This decision could precipitate increased data breach class action litigation against companies that retain personal data. No state Supreme Court had previously recognized the existence of a negligence-based duty to safeguard personal information, other than in the narrow context of health care patient information. See, e.g., Byrne v. Avery Center for Obstetrics & Gyno., 175 A.3d 1, 572-73 (Conn. 2018) (recognizing duty under particular facts in context of disclosure of patient information, given the physician’s duty of confidentiality to patient). In general, state and federal courts handling data breach litigation across jurisdictions have been divided on the issue of duty. Compare, e.g., Cooney v. Chi. Pub. Sch., 943 N.E.2d 23, 28-29 (Ill. App. Ct. 2010) (no duty under Illinois law); with Hapka v. Carecentrix, Inc., No. 16-2372-CM, 2016 WL 7336407, at *5 (D. Kan. Dec. 19, 2016) (finding duty under Kansas law to exercise reasonable care to protect employee personal information where harm is foreseeable).
The Dittman court’s interpretation of Pennsylvania’s economic loss doctrine also manifests an expansive view of the range of recoverable damages for negligence claims. Previous state and federal court decisions in the data breach context have reached varying outcomes on this question depending on the contours of the economic loss doctrine in the states at issue. Compare, e.g., Irwin v. Jimmy John’s Franchise, LLC, 175 F. Supp. 3d 1064, 1071 (C.D. Ill. 2016) (dismissing claim under economic loss doctrine under Illinois law), with Savidge v. Pharm-Save, Inc., NO. 3:17-CV-00186-TBR, 2017 WL 5986972, at *6 (W.D. Ky. Dec. 1, 2017) (Kentucky doctrine limited to product liability actions).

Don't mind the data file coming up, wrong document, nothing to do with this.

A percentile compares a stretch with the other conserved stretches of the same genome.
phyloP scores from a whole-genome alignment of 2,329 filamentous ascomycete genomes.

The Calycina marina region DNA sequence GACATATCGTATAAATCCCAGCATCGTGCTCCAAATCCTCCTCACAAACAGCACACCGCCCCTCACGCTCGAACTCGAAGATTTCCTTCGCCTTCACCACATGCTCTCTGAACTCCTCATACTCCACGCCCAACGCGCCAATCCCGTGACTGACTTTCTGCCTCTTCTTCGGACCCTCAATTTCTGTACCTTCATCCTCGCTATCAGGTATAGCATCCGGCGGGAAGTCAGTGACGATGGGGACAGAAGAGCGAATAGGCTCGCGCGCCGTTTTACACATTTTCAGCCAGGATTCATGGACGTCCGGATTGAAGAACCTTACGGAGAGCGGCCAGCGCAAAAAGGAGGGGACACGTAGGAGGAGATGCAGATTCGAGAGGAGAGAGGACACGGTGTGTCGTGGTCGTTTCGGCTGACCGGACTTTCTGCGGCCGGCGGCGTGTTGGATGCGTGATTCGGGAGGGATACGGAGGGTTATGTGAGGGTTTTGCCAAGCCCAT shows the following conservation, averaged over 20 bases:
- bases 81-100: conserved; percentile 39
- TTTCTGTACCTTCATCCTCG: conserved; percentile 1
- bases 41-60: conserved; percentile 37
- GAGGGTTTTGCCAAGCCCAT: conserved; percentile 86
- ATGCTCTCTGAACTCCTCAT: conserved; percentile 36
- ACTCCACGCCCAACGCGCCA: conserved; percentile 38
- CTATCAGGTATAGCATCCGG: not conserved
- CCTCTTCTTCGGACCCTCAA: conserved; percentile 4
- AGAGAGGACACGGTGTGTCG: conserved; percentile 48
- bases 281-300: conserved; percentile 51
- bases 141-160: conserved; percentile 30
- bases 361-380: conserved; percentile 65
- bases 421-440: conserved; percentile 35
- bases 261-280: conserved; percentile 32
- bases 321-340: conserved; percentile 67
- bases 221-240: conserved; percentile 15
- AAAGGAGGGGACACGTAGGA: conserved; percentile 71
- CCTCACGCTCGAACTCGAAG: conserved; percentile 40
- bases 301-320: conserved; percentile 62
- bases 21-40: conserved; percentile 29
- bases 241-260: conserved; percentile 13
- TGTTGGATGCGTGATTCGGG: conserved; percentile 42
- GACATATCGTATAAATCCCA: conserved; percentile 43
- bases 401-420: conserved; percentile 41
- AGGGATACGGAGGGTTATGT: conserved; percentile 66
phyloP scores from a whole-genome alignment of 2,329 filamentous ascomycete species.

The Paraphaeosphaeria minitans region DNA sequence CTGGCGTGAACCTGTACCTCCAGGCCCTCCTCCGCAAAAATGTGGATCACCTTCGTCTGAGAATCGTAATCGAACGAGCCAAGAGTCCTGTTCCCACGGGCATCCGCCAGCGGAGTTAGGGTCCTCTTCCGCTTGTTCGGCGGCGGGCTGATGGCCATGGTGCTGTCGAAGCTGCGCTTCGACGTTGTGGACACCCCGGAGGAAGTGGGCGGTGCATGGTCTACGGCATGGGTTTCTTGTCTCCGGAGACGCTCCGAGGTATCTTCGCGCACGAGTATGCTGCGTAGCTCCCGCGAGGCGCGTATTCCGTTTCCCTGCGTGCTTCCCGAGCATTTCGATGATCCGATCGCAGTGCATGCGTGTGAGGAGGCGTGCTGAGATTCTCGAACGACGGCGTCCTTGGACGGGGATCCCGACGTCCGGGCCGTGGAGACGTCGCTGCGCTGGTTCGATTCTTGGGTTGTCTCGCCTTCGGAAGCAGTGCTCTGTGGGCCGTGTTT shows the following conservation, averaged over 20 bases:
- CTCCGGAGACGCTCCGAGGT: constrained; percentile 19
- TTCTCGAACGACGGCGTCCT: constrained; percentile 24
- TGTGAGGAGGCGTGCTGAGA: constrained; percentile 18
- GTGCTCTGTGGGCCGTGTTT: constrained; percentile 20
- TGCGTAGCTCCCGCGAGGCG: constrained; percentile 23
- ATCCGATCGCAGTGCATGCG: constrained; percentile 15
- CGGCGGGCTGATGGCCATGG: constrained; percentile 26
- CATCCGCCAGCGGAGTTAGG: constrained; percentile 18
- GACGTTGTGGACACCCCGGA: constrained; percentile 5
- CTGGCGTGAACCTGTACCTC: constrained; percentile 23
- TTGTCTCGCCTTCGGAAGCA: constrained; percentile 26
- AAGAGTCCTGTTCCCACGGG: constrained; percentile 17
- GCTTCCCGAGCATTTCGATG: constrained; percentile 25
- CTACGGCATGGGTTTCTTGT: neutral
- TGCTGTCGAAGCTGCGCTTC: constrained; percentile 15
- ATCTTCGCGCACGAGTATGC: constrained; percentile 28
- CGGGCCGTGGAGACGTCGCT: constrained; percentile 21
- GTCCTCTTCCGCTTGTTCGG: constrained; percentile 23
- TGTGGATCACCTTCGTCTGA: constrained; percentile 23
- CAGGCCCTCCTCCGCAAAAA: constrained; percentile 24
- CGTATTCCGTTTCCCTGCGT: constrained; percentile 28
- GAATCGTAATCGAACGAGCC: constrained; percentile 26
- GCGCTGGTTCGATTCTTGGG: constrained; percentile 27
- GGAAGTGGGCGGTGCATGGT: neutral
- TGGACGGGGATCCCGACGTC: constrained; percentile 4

Businesses operating in Pennsylvania may wish to review their current data collection and protection policies in light of the Dittman decision. Businesses in other states should also be mindful of the increased risk of data breach litigation, because plaintiffs will seek to persuade courts in other states to follow the Pennsylvania Supreme Court’s decision. Whether those efforts will be successful, however, remains to be seen. Defendants may point out that the Dittman decision couched its holdings in terms of an employer’s duty to its employees where the employer collected the employees’ personal information as a condition of employment, potentially leaving open the question of whether and to what extent the duty also extends to other factual scenarios.
For more information regarding the Dittman decision, or to discuss cybersecurity practices generally, please feel free to contact a member of Ropes & Gray’s leading privacy & cybersecurity team.